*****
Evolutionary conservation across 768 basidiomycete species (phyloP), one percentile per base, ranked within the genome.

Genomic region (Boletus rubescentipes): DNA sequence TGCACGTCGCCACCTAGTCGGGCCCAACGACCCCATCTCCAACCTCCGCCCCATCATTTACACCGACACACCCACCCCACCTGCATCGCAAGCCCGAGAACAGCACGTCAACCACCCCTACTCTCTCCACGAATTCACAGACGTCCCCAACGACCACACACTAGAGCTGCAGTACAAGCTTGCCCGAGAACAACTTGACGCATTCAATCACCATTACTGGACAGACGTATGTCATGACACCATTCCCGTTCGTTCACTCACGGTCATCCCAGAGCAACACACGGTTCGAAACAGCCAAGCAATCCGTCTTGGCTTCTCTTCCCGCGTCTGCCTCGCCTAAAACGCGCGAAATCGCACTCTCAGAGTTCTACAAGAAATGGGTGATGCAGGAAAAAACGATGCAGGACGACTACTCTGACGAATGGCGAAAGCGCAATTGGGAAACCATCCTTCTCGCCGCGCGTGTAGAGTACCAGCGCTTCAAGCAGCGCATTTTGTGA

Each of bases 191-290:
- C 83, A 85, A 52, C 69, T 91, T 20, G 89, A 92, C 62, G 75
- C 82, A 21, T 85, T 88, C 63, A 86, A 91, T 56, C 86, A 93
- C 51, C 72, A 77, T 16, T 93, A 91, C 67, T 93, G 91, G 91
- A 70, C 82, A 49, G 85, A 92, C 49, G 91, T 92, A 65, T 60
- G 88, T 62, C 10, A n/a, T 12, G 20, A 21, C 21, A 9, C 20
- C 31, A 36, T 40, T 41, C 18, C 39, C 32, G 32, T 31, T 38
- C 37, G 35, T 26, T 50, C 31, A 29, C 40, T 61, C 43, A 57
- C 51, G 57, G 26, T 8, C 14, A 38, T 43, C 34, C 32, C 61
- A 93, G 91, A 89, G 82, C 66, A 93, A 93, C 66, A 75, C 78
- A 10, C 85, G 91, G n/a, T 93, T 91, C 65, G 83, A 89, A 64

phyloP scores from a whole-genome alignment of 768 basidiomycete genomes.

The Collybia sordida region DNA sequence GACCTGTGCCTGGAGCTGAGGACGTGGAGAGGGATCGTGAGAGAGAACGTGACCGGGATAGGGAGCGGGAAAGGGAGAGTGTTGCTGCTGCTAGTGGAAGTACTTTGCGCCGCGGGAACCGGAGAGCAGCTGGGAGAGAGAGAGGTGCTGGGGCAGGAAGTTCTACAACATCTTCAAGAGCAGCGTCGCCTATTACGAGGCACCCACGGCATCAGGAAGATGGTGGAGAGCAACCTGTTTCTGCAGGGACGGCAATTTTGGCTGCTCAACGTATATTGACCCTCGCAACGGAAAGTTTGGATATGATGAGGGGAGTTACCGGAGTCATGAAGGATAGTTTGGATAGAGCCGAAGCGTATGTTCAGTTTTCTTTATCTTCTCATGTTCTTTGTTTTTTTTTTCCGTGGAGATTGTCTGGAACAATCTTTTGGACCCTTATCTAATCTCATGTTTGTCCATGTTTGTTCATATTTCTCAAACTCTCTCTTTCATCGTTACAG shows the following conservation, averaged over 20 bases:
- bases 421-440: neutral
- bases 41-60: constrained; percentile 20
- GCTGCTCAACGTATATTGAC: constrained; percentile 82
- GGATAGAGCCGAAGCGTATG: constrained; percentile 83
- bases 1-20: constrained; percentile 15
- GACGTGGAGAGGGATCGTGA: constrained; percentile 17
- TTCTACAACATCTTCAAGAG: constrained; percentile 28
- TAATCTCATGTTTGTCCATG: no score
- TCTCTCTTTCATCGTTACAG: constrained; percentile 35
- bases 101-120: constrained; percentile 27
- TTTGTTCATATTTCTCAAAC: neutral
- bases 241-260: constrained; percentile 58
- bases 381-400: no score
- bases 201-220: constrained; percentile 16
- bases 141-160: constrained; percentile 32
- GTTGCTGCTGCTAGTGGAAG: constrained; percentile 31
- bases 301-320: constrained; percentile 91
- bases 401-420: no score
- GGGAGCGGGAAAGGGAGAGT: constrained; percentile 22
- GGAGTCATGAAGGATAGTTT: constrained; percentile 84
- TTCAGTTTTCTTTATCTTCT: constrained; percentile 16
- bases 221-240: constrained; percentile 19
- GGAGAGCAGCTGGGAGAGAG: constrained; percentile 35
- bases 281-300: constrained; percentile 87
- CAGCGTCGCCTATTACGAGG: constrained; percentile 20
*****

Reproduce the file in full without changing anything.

Evolutionary conservation across 768 basidiomycete species (phyloP), one percentile per base, ranked within the genome.

Genomic region (Boletus rubescentipes): DNA sequence TGCACGTCGCCACCTAGTCGGGCCCAACGACCCCATCTCCAACCTCCGCCCCATCATTTACACCGACACACCCACCCCACCTGCATCGCAAGCCCGAGAACAGCACGTCAACCACCCCTACTCTCTCCACGAATTCACAGACGTCCCCAACGACCACACACTAGAGCTGCAGTACAAGCTTGCCCGAGAACAACTTGACGCATTCAATCACCATTACTGGACAGACGTATGTCATGACACCATTCCCGTTCGTTCACTCACGGTCATCCCAGAGCAACACACGGTTCGAAACAGCCAAGCAATCCGTCTTGGCTTCTCTTCCCGCGTCTGCCTCGCCTAAAACGCGCGAAATCGCACTCTCAGAGTTCTACAAGAAATGGGTGATGCAGGAAAAAACGATGCAGGACGACTACTCTGACGAATGGCGAAAGCGCAATTGGGAAACCATCCTTCTCGCCGCGCGTGTAGAGTACCAGCGCTTCAAGCAGCGCATTTTGTGA

Each of bases 191-290:
- C 83, A 85, A 52, C 69, T 91, T 20, G 89, A 92, C 62, G 75
- C 82, A 21, T 85, T 88, C 63, A 86, A 91, T 56, C 86, A 93
- C 51, C 72, A 77, T 16, T 93, A 91, C 67, T 93, G 91, G 91
- A 70, C 82, A 49, G 85, A 92, C 49, G 91, T 92, A 65, T 60
- G 88, T 62, C 10, A n/a, T 12, G 20, A 21, C 21, A 9, C 20
- C 31, A 36, T 40, T 41, C 18, C 39, C 32, G 32, T 31, T 38
- C 37, G 35, T 26, T 50, C 31, A 29, C 40, T 61, C 43, A 57
- C 51, G 57, G 26, T 8, C 14, A 38, T 43, C 34, C 32, C 61
- A 93, G 91, A 89, G 82, C 66, A 93, A 93, C 66, A 75, C 78
- A 10, C 85, G 91, G n/a, T 93, T 91, C 65, G 83, A 89, A 64

phyloP scores from a whole-genome alignment of 768 basidiomycete genomes.

The Collybia sordida region DNA sequence GACCTGTGCCTGGAGCTGAGGACGTGGAGAGGGATCGTGAGAGAGAACGTGACCGGGATAGGGAGCGGGAAAGGGAGAGTGTTGCTGCTGCTAGTGGAAGTACTTTGCGCCGCGGGAACCGGAGAGCAGCTGGGAGAGAGAGAGGTGCTGGGGCAGGAAGTTCTACAACATCTTCAAGAGCAGCGTCGCCTATTACGAGGCACCCACGGCATCAGGAAGATGGTGGAGAGCAACCTGTTTCTGCAGGGACGGCAATTTTGGCTGCTCAACGTATATTGACCCTCGCAACGGAAAGTTTGGATATGATGAGGGGAGTTACCGGAGTCATGAAGGATAGTTTGGATAGAGCCGAAGCGTATGTTCAGTTTTCTTTATCTTCTCATGTTCTTTGTTTTTTTTTTCCGTGGAGATTGTCTGGAACAATCTTTTGGACCCTTATCTAATCTCATGTTTGTCCATGTTTGTTCATATTTCTCAAACTCTCTCTTTCATCGTTACAG shows the following conservation, averaged over 20 bases:
- bases 421-440: neutral
- bases 41-60: constrained; percentile 20
- GCTGCTCAACGTATATTGAC: constrained; percentile 82
- GGATAGAGCCGAAGCGTATG: constrained; percentile 83
- bases 1-20: constrained; percentile 15
- GACGTGGAGAGGGATCGTGA: constrained; percentile 17
- TTCTACAACATCTTCAAGAG: constrained; percentile 28
- TAATCTCATGTTTGTCCATG: no score
- TCTCTCTTTCATCGTTACAG: constrained; percentile 35
- bases 101-120: constrained; percentile 27
- TTTGTTCATATTTCTCAAAC: neutral
- bases 241-260: constrained; percentile 58
- bases 381-400: no score
- bases 201-220: constrained; percentile 16
- bases 141-160: constrained; percentile 32
- GTTGCTGCTGCTAGTGGAAG: constrained; percentile 31
- bases 301-320: constrained; percentile 91
- bases 401-420: no score
- GGGAGCGGGAAAGGGAGAGT: constrained; percentile 22
- GGAGTCATGAAGGATAGTTT: constrained; percentile 84
- TTCAGTTTTCTTTATCTTCT: constrained; percentile 16
- bases 221-240: constrained; percentile 19
- GGAGAGCAGCTGGGAGAGAG: constrained; percentile 35
- bases 281-300: constrained; percentile 87
- CAGCGTCGCCTATTACGAGG: constrained; percentile 20